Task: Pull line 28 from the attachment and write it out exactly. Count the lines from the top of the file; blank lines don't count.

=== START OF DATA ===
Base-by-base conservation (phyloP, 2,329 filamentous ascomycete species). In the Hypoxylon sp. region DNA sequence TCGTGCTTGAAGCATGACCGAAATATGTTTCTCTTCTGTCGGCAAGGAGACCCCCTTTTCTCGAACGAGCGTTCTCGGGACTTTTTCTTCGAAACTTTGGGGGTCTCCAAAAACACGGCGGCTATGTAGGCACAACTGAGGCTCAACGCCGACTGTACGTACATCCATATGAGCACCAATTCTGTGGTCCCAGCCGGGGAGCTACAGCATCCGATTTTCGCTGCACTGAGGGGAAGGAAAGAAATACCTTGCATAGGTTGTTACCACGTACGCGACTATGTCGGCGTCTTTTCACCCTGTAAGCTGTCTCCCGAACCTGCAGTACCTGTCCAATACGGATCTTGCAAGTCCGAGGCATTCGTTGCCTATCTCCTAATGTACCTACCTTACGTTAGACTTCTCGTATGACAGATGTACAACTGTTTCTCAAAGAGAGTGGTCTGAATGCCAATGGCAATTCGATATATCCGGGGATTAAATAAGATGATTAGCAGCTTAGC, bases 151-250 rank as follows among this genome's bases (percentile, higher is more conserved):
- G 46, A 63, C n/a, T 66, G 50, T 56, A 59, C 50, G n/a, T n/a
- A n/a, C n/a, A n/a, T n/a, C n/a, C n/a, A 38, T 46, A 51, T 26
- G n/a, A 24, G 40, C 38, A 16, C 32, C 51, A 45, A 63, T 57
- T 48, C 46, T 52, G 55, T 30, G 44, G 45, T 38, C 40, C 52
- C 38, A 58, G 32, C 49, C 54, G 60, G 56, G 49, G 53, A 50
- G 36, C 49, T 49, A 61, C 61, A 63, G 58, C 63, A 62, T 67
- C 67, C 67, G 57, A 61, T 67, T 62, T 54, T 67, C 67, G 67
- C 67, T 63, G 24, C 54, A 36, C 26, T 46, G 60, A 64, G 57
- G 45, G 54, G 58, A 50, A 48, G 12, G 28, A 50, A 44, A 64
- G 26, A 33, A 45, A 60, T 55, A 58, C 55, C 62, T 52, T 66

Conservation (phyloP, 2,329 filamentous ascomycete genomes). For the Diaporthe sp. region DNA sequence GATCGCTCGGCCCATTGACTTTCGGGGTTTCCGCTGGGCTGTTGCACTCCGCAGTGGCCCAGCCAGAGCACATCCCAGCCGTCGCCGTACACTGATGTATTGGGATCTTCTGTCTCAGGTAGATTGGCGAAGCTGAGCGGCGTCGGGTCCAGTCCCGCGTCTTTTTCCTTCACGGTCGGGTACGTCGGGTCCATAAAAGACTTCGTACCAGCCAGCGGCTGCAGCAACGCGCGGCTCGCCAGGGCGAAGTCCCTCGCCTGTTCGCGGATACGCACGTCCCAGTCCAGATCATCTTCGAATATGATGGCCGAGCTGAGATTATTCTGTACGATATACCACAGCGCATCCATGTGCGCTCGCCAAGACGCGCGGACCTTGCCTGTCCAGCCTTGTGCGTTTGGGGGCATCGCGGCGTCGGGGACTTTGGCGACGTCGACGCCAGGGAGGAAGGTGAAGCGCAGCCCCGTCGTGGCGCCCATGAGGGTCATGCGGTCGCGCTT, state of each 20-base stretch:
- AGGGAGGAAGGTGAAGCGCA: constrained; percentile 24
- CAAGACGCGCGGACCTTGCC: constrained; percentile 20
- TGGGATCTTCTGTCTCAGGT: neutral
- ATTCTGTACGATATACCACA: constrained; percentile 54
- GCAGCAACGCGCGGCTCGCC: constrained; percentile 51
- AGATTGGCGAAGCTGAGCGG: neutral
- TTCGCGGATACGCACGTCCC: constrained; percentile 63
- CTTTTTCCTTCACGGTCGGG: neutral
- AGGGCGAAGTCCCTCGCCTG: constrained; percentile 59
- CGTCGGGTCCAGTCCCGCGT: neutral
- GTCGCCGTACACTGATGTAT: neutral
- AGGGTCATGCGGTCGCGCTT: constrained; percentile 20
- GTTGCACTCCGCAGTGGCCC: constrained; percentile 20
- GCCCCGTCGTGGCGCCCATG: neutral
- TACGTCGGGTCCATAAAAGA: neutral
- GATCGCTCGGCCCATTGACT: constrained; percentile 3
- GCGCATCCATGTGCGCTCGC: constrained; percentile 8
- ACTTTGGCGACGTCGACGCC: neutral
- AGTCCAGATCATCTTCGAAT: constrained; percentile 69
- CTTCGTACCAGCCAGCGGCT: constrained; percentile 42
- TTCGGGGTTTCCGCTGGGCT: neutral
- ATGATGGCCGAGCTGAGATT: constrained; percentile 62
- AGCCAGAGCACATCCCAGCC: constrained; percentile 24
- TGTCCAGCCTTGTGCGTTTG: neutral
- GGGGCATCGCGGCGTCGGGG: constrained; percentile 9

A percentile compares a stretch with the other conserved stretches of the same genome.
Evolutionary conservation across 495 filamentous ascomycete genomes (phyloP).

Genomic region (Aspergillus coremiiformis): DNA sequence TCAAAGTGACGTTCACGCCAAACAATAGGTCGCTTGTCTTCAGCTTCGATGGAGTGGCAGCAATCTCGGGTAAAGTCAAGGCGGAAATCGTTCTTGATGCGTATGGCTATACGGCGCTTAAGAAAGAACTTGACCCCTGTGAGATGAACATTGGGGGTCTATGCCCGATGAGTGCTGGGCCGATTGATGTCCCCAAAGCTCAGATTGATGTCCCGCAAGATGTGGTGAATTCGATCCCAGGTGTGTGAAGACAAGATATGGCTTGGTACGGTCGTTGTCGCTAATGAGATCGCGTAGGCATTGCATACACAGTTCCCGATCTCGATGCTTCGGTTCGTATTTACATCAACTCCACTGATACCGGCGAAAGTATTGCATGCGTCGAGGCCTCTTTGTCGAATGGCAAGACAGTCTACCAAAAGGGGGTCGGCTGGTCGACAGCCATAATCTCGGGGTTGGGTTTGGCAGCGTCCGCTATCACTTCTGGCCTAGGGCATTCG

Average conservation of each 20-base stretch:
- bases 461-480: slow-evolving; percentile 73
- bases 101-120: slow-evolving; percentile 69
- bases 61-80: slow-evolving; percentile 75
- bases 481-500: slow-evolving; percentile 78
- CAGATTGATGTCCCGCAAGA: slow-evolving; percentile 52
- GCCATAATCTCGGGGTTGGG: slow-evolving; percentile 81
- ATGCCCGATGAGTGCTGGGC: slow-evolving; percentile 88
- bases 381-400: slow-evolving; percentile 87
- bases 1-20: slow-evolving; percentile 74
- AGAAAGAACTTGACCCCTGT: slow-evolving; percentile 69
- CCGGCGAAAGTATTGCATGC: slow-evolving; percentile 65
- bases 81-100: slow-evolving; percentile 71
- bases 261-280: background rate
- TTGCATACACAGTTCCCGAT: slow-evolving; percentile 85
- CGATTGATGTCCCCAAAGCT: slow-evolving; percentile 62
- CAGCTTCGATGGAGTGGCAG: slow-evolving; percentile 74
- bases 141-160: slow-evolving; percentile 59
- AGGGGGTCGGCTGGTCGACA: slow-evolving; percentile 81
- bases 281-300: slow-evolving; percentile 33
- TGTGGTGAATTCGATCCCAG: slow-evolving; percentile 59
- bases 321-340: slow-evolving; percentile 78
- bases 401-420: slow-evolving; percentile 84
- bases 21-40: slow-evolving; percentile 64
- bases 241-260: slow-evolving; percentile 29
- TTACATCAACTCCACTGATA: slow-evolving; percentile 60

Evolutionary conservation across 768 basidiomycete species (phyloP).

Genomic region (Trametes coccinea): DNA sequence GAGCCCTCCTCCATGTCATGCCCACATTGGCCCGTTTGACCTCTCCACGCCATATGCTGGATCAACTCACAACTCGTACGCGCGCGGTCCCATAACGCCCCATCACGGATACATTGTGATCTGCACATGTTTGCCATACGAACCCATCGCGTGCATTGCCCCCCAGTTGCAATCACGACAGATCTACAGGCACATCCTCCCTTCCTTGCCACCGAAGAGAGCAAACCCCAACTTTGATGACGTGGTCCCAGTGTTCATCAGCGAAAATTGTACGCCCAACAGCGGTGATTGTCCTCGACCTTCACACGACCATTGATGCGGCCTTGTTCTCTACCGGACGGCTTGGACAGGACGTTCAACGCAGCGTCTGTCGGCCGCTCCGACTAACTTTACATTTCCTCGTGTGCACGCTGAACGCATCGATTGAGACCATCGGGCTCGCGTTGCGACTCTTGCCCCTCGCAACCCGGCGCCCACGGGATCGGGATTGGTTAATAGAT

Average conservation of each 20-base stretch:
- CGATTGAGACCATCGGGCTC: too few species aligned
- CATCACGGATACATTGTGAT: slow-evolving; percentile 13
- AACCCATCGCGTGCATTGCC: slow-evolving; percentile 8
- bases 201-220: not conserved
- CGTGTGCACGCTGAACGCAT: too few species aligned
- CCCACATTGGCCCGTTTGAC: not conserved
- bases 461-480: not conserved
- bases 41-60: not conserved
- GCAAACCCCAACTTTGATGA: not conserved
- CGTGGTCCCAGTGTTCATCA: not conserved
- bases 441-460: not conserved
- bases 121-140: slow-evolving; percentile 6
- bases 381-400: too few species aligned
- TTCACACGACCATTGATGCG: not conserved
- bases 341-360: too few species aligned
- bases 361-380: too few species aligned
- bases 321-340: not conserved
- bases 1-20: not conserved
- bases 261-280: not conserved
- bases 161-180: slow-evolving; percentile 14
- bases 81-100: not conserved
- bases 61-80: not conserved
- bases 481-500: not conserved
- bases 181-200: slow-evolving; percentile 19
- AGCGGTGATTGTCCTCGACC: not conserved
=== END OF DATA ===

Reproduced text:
- GATCGCTCGGCCCATTGACT: constrained; percentile 3